BONUS: This edition contains an excerpt from Stefanie Sloane's The Saint Who Stole My Heart.
Filled with espionage and intrigue, Stefanie Sloane's witty and sexy debut is a Regency historical--the first novel in a back-to-back Regency Rogues trilogy that features seductive spies and the ladies they must protect.
Lord William Randall, the Duke of Clairemont, is a rake with little regard for society--a most unlikely suitor for Lady Lucinda Grey. But his latest assignment for the Young Corinthians, an elite spy organization, involves protecting her from a kidnapping plot. To do this, the notorious "Iron Will" must use his devilish charm to seduce Lucinda and convince her he's worthy of her attention. William never planned to become enthralled by the lovely Lady Grey--or to lose his own heart in the bargain.
Beautiful and fiercely intelligent, Lucinda has managed to gracefully sidestep even the most persistent suitors. Until the Duke of Clairemont, that is. She's tempted by his sinfully sensuous mouth and piercing eyes, and finds it hard to resist the champion thoroughbred he offers her in exchange for the honor of courting her. Can she keep him at arm's length when his touch begs her to let him so much closer?
Sloane: THE DEVIL IN DISGUISE
Lady Lucinda Grey had not precisely decided what she would do if the overly eager Matthew Redding, Lord Cuthbert, compared her eyes to the Aegean Sea. Or the most brilliant of sapphires. It had all been said before and--Lucinda admitted with a stab of regret--in much more creative ways than poor Lord Cuthbert could ever dare dream.
"I shall faint, I believe," she said succinctly, straightening the Alençon lace fichu neatly tucked into her jonquille gown.
Lord Cuthbert stopped ogling Lucinda's bosom abruptly, a look of confusion clouding his round face. "I beg your pardon?"
Lucinda realized her earnest suitor clearly felt he'd reached the point in his seduction where she should have been dizzy with anticipation and too caught up in the moment to speak.
"Lord Cuthbert, I do apologize," she offered, taking advantage of the moment to discreetly reclaim her hand from his damp gloved grasp. She slid to the end of the settee, putting two feet of gold damask cushion between them. "Pray continue."
Lucinda felt compelled to see this thing through, despite the temptation to feign what would surely be a spectacular fainting spell. Lord Cuthbert's fumbling attempt at romance was, she realized, not unlike happening upon a carriage accident; be it concern or distasteful fascination, one simply could not look away.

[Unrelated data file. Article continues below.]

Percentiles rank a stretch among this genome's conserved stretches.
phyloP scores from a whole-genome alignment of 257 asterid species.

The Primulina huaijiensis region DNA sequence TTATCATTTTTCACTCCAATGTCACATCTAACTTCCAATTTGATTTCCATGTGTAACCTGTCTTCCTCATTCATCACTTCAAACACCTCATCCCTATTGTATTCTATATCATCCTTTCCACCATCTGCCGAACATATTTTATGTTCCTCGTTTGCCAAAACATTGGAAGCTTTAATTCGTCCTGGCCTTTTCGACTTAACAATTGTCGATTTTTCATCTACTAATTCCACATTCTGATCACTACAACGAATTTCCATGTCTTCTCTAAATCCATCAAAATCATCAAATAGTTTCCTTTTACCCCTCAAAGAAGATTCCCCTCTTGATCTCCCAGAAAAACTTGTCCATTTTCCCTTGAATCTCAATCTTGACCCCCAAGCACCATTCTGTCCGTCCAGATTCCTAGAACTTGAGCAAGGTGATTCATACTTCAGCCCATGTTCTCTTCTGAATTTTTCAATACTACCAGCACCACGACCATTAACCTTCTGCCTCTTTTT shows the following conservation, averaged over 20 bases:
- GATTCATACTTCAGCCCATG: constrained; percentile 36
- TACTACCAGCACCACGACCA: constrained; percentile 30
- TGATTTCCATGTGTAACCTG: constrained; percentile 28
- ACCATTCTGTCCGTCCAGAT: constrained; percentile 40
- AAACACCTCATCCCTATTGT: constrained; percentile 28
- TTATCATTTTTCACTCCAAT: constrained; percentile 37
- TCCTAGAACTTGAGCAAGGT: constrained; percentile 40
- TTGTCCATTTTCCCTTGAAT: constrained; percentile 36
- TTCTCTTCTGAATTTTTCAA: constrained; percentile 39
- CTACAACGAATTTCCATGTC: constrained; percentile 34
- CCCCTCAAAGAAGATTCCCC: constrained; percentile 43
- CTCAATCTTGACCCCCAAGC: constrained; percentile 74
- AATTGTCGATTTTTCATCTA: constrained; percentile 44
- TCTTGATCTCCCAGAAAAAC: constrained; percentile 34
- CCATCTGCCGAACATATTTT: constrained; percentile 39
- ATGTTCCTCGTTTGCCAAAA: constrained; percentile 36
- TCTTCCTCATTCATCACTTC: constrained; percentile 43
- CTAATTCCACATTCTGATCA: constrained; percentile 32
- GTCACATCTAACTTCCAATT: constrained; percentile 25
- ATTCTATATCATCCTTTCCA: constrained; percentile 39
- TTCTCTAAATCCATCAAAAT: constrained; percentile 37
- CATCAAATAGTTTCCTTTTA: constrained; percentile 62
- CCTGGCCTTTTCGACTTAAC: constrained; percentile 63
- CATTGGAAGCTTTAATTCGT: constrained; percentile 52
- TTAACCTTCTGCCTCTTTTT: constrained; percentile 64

Nor faint away, she acknowledged with a frustrated sigh.
Over the last few weeks, Lucinda had acquired far more experience with this sort of thing than she could have ever imagined or wished to endure. The endless parade of suitors who had found themselves on her doorstep this season had been uninspiring, to say the least.
This was all her dear friend Amelia's fault, of course, Lucinda reflected as Lord Cuthbert droned on. If Amelia hadn't married the Earl of Northrop last year and if the couple had not displayed a love so wide and vast that those observing wondered if they might very well be lost forever . . . well, Lucinda would not be in this predicament.
A fellow ape leader for the last several seasons, Amelia had, until the altogether unexpected appearance of the earl, been a staunch supporter of a woman's right to peace. And quiet. And sanity. In other terms, a woman's right not to marry.
"If only Lord Northrop had not worn Amelia down," Lucinda muttered under her breath, causing not even the slightest pause from the windbag before her.
Lord Cuthbert was completely absorbed in his rehearsed speech, which left her free to return to her contemplation of the events that had led to his presence in her parlor.
Discreetly counting the winged cherubs that inhabited the plaster ceiling in force, Lucinda begrudgingly admitted that Lord Northrup had not precisely worn Amelia down. Not exactly. That was to say, not at all. On the day the two met it was as if the heavens echoed with the cries of angels--and Cupid himself nearly collapsed from the joy of uniting such a pair.
Uncharitable and unkind, Lucinda mentally chided herself. She adored Amelia as though she were her own sister. To be unhappy over her newfound marital bliss would be inexcusable. And in all honesty, Lucinda was pleased for her friend. It was just that they had both been so convinced that love was a ruse, invented to keep the poets out of trouble. And now one had only to look upon Amelia and her new husband to know that they'd been utterly wrong.
But the real difficulty was that--London being London-- Amelia's blissful state meant that the entirety of polite society assumed Lucinda would follow suit and be felled by love as...